Sometimes, if we leave the door open she will hop right in (after which we shoo her right out). And often, when one of the dogs is bothering her, she will hop over and stand behind us for protection. She also has a much sweeter temperament than our other voracious hens.

So here are a few reasons I believe you should have your own one-legged chicken:
-No scratching of mulch or grass.
-Doesn’t wander far.
-Easy to catch
-Eats less because it doesn’t burn as much energy.
-Sweet, submissive temperament (at least that’s the case with ours)
-Amusing to guests (“Is that a one-legged chicken!”)

I guess one spiritual lesson you could draw from this is the fact that God uses the trials and hardships in our lives for his Glory and our good. He even took the fact that this chicken lost her leg, and used it to bless my family. So I thank the Lord for our one-legged chicken.

And we know that in all things God works for the good of those who love him, who have been called according to his purpose. Romans 8:28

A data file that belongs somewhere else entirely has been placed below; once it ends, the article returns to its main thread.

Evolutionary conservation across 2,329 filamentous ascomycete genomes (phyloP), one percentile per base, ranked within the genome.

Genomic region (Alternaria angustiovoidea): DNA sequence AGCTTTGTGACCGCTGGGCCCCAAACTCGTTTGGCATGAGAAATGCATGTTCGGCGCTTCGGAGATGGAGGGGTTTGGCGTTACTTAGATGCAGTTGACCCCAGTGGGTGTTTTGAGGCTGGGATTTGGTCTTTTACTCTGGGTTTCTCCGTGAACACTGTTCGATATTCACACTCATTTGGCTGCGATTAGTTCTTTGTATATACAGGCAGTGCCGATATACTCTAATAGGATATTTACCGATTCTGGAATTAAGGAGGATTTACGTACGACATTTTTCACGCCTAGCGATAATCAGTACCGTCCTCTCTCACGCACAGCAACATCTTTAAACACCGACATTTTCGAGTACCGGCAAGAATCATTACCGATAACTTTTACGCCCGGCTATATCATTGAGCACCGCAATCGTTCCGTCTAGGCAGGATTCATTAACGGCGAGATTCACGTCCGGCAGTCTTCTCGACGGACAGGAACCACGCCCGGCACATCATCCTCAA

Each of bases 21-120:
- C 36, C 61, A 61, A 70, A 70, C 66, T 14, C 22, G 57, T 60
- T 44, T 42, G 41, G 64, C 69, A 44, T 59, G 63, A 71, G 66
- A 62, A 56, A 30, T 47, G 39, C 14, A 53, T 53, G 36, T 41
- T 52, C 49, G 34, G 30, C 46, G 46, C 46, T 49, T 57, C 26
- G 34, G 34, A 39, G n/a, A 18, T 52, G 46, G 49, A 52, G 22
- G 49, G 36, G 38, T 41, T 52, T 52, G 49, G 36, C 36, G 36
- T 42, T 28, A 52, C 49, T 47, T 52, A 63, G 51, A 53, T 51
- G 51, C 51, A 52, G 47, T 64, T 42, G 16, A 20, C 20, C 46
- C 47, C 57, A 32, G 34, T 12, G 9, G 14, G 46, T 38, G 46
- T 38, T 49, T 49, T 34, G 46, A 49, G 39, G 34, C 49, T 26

15 thoughts on “Everyone Should Have a One-Legged Chicken

    • I have a gen thatist a foot this spring , I just checked her out today and believe it or not, she’s actually growing a new foot! Yes a new foot! She brikevor injured it in the spring and the foot fell off at the joint so she’s been hobbling on the stump all summer and today I noticed a new foot starting to grow! Is this normal? If not it’s still cool that Cartwright will have a new foot in the spring possibly. She’s still a good layer and queen of my roost. Oofdah!

  1. The story of your chick-a-henny made us think of our sweet golden comet hen named July. She was completely blind in one eye and nearly so in the other. Yet she had the sweetest temperament, though she was despised and picked on (literally) by all the other hens. Every day she laid an egg, while the others rarely did. She would follow at our heels while we weeded in the garden, never eating any produce, but devouring all the ‘bad’ grubs and insects. We’d call her name and point to a bug, which she would obediently eat. She often stood by the side door of the house, waiting for us to come out. Her greatest desire seemed to follow us intently. She’d hop in our laps, like a puppy, if we sat down. Raising chickens have made many biblical lessons come to life for our family. One we learned from watching July is that our infirmities serve to draw us closer in dependence on and obedience to our Master. July is gone, but not forgotten, nor the lessons. We miss her!